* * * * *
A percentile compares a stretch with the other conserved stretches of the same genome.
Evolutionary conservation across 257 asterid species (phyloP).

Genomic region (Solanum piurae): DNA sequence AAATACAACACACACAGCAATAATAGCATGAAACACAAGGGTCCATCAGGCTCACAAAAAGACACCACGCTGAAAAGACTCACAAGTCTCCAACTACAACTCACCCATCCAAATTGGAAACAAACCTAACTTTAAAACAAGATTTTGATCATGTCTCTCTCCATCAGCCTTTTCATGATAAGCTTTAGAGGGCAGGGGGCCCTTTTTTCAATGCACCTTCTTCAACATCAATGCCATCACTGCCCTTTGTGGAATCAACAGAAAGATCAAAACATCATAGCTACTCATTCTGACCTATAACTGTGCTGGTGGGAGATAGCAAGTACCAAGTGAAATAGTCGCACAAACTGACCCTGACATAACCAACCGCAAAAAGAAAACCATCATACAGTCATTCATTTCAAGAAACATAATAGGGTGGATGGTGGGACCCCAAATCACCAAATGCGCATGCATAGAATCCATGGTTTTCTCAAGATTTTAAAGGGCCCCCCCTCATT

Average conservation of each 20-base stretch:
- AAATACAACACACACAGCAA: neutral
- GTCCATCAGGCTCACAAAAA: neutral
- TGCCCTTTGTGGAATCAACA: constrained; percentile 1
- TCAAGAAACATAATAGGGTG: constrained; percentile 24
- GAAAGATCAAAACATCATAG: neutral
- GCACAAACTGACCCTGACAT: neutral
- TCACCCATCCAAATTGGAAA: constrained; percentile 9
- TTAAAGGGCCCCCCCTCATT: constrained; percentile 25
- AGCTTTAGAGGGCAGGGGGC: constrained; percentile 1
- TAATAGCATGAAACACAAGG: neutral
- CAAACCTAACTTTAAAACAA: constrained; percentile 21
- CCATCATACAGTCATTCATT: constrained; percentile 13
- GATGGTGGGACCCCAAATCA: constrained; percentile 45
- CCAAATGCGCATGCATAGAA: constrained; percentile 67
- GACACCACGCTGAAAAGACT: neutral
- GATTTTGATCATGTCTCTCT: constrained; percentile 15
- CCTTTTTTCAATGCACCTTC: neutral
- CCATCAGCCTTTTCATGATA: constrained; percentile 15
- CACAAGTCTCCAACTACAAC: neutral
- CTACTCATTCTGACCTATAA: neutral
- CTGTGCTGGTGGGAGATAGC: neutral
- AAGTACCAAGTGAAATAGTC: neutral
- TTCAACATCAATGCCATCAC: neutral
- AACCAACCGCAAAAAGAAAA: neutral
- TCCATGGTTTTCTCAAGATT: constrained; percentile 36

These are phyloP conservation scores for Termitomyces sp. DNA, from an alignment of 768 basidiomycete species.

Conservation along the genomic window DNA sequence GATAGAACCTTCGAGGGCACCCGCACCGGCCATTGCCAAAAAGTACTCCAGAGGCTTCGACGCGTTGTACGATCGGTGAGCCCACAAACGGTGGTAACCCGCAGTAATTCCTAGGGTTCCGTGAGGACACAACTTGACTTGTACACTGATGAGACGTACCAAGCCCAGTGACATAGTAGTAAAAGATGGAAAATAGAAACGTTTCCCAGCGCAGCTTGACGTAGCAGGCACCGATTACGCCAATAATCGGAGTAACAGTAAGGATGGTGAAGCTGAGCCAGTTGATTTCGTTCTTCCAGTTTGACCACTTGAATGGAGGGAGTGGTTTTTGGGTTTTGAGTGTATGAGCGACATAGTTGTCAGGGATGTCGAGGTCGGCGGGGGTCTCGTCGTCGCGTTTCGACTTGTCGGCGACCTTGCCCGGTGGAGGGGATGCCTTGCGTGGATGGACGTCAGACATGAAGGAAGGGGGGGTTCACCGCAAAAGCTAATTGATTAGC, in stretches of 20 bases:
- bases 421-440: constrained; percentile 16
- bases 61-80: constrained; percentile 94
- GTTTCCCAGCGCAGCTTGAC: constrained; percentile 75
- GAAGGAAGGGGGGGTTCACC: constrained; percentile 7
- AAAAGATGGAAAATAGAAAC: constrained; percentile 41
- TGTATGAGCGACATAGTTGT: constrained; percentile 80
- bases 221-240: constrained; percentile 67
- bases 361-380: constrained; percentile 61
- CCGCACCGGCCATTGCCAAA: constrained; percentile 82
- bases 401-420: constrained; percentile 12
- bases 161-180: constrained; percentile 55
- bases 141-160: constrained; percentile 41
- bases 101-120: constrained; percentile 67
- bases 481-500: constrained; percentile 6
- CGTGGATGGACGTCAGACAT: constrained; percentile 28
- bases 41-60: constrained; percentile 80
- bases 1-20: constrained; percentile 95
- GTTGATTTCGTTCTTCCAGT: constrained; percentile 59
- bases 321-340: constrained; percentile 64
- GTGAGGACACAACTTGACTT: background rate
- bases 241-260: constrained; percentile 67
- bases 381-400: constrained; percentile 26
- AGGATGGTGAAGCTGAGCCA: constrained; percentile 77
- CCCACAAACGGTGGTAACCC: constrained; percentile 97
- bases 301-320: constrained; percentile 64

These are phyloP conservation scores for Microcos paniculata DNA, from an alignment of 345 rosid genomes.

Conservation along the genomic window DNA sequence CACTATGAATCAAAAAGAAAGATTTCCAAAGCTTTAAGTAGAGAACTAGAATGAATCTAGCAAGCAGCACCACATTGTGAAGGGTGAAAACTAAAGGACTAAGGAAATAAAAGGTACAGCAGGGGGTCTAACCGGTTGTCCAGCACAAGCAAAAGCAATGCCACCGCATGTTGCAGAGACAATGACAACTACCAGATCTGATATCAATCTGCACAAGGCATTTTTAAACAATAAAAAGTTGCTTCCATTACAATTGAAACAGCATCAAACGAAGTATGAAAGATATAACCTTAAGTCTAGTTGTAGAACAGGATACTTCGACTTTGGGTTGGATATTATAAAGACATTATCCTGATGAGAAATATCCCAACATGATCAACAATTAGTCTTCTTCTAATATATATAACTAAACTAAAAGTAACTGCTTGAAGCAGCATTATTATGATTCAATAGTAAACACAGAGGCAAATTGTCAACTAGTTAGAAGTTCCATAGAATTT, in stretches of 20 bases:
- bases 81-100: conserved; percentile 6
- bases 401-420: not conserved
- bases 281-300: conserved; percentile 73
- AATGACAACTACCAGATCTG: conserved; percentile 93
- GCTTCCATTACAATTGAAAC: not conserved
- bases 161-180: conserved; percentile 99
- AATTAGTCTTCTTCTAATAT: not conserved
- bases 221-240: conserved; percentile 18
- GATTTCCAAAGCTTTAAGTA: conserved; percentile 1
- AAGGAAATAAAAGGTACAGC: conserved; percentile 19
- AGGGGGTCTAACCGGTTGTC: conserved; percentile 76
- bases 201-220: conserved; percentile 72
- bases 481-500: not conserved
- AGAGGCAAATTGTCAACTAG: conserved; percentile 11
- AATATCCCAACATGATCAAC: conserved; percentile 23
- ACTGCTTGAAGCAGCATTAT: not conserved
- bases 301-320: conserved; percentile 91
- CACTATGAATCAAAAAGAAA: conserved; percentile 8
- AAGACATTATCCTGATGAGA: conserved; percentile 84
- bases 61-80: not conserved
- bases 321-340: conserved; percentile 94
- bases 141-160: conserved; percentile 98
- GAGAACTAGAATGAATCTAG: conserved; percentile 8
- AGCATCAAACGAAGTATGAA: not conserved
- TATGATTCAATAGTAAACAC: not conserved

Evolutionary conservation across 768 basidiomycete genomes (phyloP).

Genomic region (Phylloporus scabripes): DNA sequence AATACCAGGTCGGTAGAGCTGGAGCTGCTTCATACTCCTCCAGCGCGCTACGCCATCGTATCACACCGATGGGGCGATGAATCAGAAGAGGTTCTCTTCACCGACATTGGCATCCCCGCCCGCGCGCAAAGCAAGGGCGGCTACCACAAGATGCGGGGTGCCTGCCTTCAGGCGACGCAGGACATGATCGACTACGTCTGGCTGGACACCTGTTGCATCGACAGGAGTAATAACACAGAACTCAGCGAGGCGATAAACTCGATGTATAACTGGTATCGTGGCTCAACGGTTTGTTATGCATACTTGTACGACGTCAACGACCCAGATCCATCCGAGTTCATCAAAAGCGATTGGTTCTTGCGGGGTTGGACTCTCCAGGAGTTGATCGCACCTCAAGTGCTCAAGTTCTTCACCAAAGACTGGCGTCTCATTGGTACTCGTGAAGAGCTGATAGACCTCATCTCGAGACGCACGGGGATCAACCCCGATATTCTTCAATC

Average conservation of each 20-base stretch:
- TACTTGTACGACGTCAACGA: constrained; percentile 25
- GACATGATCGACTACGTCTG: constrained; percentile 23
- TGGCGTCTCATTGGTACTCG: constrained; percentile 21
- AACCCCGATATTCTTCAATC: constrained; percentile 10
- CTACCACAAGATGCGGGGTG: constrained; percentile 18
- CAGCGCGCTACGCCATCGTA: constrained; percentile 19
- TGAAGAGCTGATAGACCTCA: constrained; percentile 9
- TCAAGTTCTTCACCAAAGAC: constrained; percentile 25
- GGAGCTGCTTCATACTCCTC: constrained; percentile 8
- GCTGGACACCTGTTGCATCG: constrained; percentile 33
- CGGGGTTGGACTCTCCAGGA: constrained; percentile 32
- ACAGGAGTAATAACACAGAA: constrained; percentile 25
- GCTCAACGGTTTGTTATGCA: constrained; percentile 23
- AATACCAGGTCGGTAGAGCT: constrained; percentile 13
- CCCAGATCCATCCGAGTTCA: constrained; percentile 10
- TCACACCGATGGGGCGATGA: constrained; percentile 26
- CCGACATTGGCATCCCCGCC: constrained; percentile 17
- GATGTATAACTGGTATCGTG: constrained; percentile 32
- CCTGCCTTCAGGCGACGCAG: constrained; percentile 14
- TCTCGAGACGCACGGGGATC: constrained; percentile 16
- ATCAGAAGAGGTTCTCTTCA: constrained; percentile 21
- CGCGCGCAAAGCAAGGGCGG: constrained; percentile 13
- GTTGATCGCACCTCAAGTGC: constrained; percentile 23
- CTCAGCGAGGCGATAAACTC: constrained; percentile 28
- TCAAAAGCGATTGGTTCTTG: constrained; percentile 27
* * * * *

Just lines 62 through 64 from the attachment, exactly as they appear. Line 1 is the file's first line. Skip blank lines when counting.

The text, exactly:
- AATGACAACTACCAGATCTG: conserved; percentile 93
- GCTTCCATTACAATTGAAAC: not conserved
- bases 161-180: conserved; percentile 99